Bank Interview: Mark Allen, Morgan Stanley

Published: Jun 2011

As of 31st March, 2011, Morgan Stanley Investment Management had more than 640 investment professionals worldwide who managed and supervised over $275 billion in assets for institutional and intermediary investors from around the globe. With 48 offices in 21 countries MSIM serves a diverse client base of institutional investors, including corporations, endowments, foundations, central banks, government establishments, sovereign wealth funds, health-service organisations, financial institutions, public funds, and union and industry pension plans.

Mark Allen

Executive Director

Mark Allen is a head of International Liquidity Sales within MSIM Global Liquidity Management and is responsible for developing the business across Europe, the Middle East, Africa and Asia. He joined Morgan Stanley in September 2010 and has 25 years of industry experience, of which the last nine have been in investment management. Prior to joining the firm, Mark worked at Goldman Sachs Asset Management where he was Head of Liquidity Distribution for the EMEA region. Prior to this, Mark worked at Barclays Global Investors, also in liquidity distribution.

How well has the money market fundindustry responded to the challenges of thepast 12 months?

There is a clear need for those involved with the money market fund (MMF) industry to play an active role in defining and driving positive change. Over the last year, a lot of work has gone into looking at regulatory change here at Morgan Stanley, and through my role as a Director of the industry body for MMFs – the Institutional Money Market Funds Association (IMMFA) – we have been fully involved with the excellent work IMMFA has done in drafting a revised code of practice. The new code reflects the desire of the global industry – outside of the US domestic market – to, for example, ensure minimum liquidity requirements (which require no less than 10% of net assets should mature the next business day and no less than 20% within the next week), that frequent stress testing of portfolios takes place, and that greater transparency is available to clients.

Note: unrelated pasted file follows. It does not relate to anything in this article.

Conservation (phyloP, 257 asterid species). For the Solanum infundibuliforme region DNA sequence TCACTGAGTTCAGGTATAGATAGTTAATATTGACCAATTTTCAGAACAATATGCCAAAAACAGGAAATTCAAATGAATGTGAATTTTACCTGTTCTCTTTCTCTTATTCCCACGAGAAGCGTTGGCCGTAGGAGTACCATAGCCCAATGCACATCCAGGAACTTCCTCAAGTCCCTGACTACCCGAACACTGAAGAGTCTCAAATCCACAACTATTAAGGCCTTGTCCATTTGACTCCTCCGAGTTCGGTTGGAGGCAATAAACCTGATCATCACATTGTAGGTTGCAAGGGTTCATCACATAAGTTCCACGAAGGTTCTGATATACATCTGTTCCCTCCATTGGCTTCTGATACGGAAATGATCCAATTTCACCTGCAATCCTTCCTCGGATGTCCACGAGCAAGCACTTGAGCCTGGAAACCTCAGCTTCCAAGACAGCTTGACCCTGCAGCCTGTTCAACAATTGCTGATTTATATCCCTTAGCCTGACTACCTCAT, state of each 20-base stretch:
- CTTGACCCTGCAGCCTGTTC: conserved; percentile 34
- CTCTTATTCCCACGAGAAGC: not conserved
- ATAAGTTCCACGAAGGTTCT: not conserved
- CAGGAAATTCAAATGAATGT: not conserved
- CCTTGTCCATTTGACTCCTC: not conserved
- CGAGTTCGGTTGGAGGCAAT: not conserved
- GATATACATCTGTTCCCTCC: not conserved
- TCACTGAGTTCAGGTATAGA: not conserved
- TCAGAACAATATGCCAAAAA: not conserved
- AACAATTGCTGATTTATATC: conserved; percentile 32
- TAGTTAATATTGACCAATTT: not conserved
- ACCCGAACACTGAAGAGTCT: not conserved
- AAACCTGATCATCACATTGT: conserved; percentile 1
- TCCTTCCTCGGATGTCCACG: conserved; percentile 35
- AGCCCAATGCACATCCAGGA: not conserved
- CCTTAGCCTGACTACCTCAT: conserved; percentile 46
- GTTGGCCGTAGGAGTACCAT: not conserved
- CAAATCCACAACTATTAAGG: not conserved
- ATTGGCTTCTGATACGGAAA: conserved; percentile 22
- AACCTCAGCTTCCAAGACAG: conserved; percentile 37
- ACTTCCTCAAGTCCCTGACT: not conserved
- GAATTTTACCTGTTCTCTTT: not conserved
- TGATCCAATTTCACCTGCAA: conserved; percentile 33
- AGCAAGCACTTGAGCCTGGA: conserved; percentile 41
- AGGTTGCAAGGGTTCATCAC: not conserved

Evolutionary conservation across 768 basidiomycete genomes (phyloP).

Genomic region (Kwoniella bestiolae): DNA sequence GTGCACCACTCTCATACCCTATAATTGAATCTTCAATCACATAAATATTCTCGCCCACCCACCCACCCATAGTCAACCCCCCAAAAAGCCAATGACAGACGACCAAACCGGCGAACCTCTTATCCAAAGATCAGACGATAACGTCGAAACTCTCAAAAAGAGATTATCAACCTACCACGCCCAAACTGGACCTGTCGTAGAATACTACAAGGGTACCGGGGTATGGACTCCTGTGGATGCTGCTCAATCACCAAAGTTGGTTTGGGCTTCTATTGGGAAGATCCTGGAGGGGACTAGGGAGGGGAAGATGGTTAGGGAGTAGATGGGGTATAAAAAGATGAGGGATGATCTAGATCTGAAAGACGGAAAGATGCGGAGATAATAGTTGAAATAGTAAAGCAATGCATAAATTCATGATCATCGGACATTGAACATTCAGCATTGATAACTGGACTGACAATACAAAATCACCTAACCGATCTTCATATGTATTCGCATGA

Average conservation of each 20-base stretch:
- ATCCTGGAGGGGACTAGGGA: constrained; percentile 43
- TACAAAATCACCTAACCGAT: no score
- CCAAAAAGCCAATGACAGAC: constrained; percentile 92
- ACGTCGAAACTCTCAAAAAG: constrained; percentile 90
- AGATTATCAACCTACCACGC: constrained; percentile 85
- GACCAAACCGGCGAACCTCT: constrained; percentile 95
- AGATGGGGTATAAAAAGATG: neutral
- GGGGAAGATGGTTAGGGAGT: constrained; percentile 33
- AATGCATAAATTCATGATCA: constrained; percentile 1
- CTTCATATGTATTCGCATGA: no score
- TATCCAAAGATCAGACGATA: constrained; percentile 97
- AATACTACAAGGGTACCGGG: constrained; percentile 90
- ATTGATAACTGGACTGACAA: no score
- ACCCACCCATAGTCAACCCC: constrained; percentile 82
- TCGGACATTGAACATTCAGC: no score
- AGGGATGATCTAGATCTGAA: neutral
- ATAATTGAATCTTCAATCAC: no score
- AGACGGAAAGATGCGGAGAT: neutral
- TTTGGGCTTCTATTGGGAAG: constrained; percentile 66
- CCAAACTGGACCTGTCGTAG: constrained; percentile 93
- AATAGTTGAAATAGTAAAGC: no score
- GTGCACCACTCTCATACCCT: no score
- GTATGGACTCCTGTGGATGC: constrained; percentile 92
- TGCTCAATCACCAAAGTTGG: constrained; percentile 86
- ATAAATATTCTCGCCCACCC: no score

In addition, the European Securities and Markets Authority (formerly CESR) has been active in looking at money market funds and has provided a new definition of short term money market funds (see box). IMMFA worked hard to influence that process which is another positive step.

We at Morgan Stanley would like to see this process go further to create a single, Europe-wide, tight and robust definition that would include funds which are AAA IMMFA style funds only, and thus more clearly distinguish the most risk averse funds.

What do clients look for in a money market fund provider today?

Undoubtedly, there have been changes in the priorities that clients have when looking at fund providers today versus three years ago:

  • Credit plays a bigger part in the discussion

    – the size, scope, experience and quality of the credit analysts and the processes they use.

  • Transparency has become a key theme

    – how much information does a fund provider make available to clients, how often and how easily?

  • Access is a significant demand

    – how willing are credit analysts, portfolio managers and senior management to make themselves available to meet with clients and spend time explaining portfolio composition and market views.

  • Liquidity has become a priority

    – it was loss of liquidity within some money market funds rather than a loss of principal that surprised some clients in the crisis.